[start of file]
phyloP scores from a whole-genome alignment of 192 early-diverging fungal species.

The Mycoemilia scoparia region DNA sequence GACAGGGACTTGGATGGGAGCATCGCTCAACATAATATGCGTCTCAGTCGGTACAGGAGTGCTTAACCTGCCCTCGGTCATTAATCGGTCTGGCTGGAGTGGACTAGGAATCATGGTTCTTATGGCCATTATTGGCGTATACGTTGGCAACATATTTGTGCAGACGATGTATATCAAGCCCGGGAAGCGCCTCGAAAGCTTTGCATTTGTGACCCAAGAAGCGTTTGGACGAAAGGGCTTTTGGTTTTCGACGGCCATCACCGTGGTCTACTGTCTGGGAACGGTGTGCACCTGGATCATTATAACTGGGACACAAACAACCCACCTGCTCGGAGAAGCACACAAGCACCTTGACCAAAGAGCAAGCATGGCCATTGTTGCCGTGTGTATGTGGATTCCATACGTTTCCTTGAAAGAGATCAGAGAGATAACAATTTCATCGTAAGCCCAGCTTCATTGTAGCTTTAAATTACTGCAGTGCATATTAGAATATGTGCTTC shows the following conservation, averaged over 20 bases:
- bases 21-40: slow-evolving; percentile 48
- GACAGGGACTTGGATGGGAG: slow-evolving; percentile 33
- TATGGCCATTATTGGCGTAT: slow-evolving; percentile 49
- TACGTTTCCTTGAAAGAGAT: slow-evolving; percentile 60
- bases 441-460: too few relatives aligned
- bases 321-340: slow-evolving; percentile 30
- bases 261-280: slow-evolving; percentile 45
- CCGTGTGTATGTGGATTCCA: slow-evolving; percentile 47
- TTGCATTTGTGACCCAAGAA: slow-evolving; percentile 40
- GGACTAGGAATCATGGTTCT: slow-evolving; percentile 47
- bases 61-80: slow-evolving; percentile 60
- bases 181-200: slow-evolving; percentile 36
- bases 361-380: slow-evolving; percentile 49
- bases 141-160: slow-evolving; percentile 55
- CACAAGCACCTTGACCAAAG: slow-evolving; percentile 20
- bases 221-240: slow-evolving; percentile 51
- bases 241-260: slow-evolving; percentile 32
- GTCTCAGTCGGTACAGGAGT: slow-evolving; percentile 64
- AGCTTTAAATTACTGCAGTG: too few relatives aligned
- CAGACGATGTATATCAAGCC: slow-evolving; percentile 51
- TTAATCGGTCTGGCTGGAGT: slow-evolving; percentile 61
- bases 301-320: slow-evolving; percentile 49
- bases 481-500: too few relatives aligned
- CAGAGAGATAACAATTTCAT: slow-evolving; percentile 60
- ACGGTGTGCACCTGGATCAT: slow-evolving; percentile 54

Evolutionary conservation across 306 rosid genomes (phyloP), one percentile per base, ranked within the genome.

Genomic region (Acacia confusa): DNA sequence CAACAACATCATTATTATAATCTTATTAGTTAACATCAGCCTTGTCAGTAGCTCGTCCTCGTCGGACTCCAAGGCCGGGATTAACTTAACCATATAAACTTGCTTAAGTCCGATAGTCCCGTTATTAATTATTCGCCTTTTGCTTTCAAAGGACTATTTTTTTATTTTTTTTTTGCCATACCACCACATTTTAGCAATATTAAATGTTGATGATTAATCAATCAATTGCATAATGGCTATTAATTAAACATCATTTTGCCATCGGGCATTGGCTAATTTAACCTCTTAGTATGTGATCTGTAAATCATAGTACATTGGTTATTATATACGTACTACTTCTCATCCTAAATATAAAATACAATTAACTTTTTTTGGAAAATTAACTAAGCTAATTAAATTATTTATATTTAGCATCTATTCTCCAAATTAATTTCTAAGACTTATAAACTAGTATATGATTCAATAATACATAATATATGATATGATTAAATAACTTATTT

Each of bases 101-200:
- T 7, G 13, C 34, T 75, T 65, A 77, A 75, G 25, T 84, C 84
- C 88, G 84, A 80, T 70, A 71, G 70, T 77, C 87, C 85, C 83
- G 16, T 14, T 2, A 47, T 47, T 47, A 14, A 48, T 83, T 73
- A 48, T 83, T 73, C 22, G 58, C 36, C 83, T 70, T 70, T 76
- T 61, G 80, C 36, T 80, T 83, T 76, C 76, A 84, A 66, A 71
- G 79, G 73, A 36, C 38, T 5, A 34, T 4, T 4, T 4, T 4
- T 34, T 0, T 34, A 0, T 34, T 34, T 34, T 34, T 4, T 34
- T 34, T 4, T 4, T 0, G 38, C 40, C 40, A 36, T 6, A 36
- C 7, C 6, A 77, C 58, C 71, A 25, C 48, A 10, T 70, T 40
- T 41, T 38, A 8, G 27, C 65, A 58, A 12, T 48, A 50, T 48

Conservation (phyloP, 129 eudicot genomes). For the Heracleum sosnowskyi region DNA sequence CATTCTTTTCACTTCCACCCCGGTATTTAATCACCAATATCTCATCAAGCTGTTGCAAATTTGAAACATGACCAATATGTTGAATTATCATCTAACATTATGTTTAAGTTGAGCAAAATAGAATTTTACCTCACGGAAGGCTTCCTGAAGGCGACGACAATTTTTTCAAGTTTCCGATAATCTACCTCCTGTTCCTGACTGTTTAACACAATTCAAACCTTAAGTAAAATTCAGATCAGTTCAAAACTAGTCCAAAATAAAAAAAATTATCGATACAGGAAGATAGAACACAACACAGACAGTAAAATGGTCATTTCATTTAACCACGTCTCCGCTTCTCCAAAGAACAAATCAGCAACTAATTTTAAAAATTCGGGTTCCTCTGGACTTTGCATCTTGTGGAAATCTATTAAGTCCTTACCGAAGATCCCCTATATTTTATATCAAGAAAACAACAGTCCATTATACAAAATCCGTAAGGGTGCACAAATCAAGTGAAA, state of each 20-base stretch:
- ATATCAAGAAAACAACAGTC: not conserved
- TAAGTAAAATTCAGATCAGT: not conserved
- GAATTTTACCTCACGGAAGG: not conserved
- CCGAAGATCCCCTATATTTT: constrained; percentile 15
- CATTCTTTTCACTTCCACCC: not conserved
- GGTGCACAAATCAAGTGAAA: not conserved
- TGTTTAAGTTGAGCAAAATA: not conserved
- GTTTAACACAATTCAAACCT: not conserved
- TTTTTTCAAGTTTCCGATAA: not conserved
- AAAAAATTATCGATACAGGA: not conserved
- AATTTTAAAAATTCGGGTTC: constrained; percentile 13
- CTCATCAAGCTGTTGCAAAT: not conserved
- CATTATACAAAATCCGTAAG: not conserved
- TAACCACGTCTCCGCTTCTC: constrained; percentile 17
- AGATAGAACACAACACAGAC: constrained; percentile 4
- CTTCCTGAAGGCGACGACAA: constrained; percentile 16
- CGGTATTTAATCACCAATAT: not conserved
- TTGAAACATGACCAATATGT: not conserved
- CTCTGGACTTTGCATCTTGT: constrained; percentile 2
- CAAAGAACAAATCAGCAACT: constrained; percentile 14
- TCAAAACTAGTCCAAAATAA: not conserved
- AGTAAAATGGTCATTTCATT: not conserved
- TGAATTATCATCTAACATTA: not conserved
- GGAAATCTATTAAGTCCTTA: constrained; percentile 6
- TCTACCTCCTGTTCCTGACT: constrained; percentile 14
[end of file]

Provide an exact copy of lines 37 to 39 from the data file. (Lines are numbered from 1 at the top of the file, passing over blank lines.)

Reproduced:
- T 34, T 0, T 34, A 0, T 34, T 34, T 34, T 34, T 4, T 34
- T 34, T 4, T 4, T 0, G 38, C 40, C 40, A 36, T 6, A 36
- C 7, C 6, A 77, C 58, C 71, A 25, C 48, A 10, T 70, T 40